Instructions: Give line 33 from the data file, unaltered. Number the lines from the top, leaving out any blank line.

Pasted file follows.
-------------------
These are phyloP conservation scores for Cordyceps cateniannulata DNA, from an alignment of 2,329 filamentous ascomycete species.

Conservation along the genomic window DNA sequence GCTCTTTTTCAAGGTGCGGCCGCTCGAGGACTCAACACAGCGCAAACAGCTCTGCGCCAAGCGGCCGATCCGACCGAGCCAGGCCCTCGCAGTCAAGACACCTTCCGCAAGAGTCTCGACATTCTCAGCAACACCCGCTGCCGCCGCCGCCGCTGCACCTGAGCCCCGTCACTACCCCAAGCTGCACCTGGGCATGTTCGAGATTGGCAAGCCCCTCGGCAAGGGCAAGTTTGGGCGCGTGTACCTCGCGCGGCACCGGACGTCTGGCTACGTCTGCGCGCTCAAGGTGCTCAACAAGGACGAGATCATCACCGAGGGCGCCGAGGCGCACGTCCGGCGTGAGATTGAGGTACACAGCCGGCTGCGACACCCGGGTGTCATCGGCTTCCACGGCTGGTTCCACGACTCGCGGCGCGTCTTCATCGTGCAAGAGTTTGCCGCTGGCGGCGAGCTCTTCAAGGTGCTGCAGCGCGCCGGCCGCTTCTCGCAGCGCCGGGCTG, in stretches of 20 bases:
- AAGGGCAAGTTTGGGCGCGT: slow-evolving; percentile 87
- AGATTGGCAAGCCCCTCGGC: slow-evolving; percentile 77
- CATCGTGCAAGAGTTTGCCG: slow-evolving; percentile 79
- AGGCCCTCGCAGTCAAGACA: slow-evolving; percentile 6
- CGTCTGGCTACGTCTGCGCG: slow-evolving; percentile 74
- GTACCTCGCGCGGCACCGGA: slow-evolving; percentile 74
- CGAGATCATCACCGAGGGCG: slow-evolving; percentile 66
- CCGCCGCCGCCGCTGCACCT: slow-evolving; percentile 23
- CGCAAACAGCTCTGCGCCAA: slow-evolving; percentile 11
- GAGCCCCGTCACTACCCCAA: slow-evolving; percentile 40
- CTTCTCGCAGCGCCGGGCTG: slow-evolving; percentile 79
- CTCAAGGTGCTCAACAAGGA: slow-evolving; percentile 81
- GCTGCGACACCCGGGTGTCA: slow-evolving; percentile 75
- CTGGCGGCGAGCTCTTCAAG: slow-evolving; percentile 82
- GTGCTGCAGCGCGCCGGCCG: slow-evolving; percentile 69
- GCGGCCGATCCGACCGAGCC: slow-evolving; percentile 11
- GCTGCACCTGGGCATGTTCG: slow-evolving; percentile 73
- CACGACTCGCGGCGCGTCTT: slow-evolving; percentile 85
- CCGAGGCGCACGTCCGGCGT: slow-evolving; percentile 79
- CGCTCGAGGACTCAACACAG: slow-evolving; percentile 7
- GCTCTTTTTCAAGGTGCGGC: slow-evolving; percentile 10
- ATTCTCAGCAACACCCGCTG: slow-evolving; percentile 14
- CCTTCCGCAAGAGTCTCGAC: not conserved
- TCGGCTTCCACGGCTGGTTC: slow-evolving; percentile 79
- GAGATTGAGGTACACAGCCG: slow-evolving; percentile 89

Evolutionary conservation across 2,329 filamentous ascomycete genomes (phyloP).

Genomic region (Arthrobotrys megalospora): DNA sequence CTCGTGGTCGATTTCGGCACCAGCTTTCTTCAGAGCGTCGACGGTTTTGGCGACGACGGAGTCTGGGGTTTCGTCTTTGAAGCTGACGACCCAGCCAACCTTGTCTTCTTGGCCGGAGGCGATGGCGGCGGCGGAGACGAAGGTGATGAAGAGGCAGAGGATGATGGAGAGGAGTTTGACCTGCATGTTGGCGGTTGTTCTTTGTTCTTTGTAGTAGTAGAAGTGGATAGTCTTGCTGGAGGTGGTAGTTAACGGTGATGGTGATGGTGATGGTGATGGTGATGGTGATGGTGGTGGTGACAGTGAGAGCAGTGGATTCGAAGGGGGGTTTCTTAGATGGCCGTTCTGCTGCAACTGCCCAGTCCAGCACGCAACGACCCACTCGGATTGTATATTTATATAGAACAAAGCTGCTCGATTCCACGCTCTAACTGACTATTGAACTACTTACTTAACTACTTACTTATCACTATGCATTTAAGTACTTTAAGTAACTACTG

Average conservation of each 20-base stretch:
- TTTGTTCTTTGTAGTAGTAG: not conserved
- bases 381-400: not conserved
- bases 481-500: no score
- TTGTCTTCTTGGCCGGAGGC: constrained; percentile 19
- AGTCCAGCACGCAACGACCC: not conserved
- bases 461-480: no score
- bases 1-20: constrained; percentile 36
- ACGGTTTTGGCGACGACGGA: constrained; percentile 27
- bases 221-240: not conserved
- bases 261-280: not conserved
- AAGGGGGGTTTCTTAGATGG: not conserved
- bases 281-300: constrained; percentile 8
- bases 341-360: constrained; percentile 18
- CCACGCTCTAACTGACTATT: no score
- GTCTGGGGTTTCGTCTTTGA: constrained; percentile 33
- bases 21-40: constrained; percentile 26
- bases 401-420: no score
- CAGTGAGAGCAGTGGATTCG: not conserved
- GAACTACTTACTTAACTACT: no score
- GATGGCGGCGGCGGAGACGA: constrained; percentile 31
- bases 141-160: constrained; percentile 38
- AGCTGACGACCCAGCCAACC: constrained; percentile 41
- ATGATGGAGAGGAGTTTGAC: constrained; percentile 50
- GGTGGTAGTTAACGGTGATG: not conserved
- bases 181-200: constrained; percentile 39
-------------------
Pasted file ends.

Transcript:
- bases 481-500: no score